Amodu Tijani’s case against the secretary to the government of Southern Nigeria was the watershed legal event in 1921 by which the ownership of Lagos lands was decided in favour of natives. Amodu Tijani, the chief Oluwa of Lagos was an Idejo chief whose influence extended to several villages and towns in the Lagos area in the early 20th Century. Beyond his membership of the Lagos aristocracy, Amodu made inputs in the formation of the nationalist movement cutting across West African states, the National Council of British West Africa, (NCBWA) which in its inaugural meeting in March 1920 called for increased representation of natives in African affairs.
In 1921, Amodu Tijani sued the government of the Southern Nigeria for lands at Apapa which he had been compelled to release. With the help of Herbert Macaulay, the astute son of Babington Macaulay, he had pushed his case to the Privy Council, the senior court in the British Empire and highest court of appeal for colonies. The council ruled that the 1861 cession of Lagos did not affect the character of the private native rights. This effectively overruled the Nigerian Supreme Court decision, which had denied his petition against the confiscation of his land. In Lagos, Tijani’s case enjoyed wide support of the people and the king, Eleko of Eko entrusted to Macaulay, Amodu’s temporary minister, the Opa Adehun silver staff which his father had been given by the British in recognition of his office in 1861. This served as a gesture of his support.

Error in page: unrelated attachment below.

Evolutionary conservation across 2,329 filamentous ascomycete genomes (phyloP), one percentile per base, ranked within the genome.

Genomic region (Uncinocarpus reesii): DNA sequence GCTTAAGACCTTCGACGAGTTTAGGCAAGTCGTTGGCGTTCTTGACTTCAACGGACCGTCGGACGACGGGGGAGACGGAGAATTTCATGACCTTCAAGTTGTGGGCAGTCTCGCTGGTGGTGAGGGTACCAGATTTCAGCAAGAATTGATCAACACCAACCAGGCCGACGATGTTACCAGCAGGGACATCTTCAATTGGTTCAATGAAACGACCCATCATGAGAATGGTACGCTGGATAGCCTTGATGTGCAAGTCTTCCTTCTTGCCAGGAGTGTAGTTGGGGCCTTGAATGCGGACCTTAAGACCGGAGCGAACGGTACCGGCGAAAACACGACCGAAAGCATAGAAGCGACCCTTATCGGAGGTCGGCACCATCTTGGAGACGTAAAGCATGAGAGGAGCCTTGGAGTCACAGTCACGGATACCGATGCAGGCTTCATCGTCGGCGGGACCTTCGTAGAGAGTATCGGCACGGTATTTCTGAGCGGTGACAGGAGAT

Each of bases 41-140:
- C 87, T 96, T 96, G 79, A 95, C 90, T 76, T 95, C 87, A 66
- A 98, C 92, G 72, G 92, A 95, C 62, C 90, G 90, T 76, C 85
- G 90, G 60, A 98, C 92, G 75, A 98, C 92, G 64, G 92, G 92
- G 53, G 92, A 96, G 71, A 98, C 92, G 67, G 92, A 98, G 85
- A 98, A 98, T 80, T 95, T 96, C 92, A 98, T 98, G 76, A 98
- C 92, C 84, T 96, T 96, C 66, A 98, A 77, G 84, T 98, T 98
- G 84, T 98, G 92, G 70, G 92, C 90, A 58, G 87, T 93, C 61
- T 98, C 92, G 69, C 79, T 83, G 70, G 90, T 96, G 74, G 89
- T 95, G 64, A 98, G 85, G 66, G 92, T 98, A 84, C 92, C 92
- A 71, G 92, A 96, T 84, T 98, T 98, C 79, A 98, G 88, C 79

Amodu Tijani & Herbert Macaulay in London
While in London, Macaulay blared out the staff proudly and his public statement which appeared to have exaggerated the Eleko’s status landed the monarch in a controversy for which his salary was terminated. In response, Macaulay published an essay in London in which he counselled imperial powers of its moral obligation to Lagos monarchy. Thus commenced the political career of the man who had in the eve of his flight to London been persecuted through a judicial process that made him ineligible for public office for the rest of his life. He would shortly form upon his triumphant return heralded by the composition of new poems, the first substantive Nigerian political party. Though local, Tijani’s legal success impacted greatly throughout the British Empire, and it became a reference point in places as remote as India and New Zealand.